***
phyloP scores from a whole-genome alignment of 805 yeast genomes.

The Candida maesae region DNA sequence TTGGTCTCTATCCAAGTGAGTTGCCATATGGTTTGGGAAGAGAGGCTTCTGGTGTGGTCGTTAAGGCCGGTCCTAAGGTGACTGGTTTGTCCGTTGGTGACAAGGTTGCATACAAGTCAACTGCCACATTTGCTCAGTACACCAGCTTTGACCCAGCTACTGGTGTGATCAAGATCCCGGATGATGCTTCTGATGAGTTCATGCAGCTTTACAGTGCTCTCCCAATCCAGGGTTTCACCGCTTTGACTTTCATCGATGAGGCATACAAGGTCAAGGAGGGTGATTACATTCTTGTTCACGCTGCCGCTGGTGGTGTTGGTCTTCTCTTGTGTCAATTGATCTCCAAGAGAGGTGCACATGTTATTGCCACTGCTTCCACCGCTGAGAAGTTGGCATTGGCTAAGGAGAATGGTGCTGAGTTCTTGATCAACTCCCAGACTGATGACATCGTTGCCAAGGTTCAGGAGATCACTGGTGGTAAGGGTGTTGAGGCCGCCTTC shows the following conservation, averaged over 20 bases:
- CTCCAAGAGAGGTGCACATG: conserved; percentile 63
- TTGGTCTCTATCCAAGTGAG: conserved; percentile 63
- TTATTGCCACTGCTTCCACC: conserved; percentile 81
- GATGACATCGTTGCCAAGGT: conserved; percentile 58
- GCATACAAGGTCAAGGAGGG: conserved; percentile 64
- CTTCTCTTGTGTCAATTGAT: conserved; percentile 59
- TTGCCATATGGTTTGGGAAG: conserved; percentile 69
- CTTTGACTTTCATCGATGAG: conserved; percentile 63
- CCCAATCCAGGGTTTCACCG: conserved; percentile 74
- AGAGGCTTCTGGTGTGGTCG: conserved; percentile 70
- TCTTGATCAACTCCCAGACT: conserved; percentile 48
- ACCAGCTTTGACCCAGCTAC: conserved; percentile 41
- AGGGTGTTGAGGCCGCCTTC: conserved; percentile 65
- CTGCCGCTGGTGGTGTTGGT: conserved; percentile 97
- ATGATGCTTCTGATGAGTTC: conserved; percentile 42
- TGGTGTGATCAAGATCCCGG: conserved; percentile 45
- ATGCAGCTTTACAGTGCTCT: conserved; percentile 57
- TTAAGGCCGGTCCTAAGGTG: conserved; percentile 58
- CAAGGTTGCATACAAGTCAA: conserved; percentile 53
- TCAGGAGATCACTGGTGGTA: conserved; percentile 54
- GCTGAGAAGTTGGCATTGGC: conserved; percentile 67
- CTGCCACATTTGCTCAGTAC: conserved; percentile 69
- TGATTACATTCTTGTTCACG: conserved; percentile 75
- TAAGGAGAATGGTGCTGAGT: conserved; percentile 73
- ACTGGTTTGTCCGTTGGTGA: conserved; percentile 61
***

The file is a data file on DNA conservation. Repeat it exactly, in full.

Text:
phyloP scores from a whole-genome alignment of 805 yeast genomes.

The Candida maesae region DNA sequence TTGGTCTCTATCCAAGTGAGTTGCCATATGGTTTGGGAAGAGAGGCTTCTGGTGTGGTCGTTAAGGCCGGTCCTAAGGTGACTGGTTTGTCCGTTGGTGACAAGGTTGCATACAAGTCAACTGCCACATTTGCTCAGTACACCAGCTTTGACCCAGCTACTGGTGTGATCAAGATCCCGGATGATGCTTCTGATGAGTTCATGCAGCTTTACAGTGCTCTCCCAATCCAGGGTTTCACCGCTTTGACTTTCATCGATGAGGCATACAAGGTCAAGGAGGGTGATTACATTCTTGTTCACGCTGCCGCTGGTGGTGTTGGTCTTCTCTTGTGTCAATTGATCTCCAAGAGAGGTGCACATGTTATTGCCACTGCTTCCACCGCTGAGAAGTTGGCATTGGCTAAGGAGAATGGTGCTGAGTTCTTGATCAACTCCCAGACTGATGACATCGTTGCCAAGGTTCAGGAGATCACTGGTGGTAAGGGTGTTGAGGCCGCCTTC shows the following conservation, averaged over 20 bases:
- CTCCAAGAGAGGTGCACATG: conserved; percentile 63
- TTGGTCTCTATCCAAGTGAG: conserved; percentile 63
- TTATTGCCACTGCTTCCACC: conserved; percentile 81
- GATGACATCGTTGCCAAGGT: conserved; percentile 58
- GCATACAAGGTCAAGGAGGG: conserved; percentile 64
- CTTCTCTTGTGTCAATTGAT: conserved; percentile 59
- TTGCCATATGGTTTGGGAAG: conserved; percentile 69
- CTTTGACTTTCATCGATGAG: conserved; percentile 63
- CCCAATCCAGGGTTTCACCG: conserved; percentile 74
- AGAGGCTTCTGGTGTGGTCG: conserved; percentile 70
- TCTTGATCAACTCCCAGACT: conserved; percentile 48
- ACCAGCTTTGACCCAGCTAC: conserved; percentile 41
- AGGGTGTTGAGGCCGCCTTC: conserved; percentile 65
- CTGCCGCTGGTGGTGTTGGT: conserved; percentile 97
- ATGATGCTTCTGATGAGTTC: conserved; percentile 42
- TGGTGTGATCAAGATCCCGG: conserved; percentile 45
- ATGCAGCTTTACAGTGCTCT: conserved; percentile 57
- TTAAGGCCGGTCCTAAGGTG: conserved; percentile 58
- CAAGGTTGCATACAAGTCAA: conserved; percentile 53
- TCAGGAGATCACTGGTGGTA: conserved; percentile 54
- GCTGAGAAGTTGGCATTGGC: conserved; percentile 67
- CTGCCACATTTGCTCAGTAC: conserved; percentile 69
- TGATTACATTCTTGTTCACG: conserved; percentile 75
- TAAGGAGAATGGTGCTGAGT: conserved; percentile 73
- ACTGGTTTGTCCGTTGGTGA: conserved; percentile 61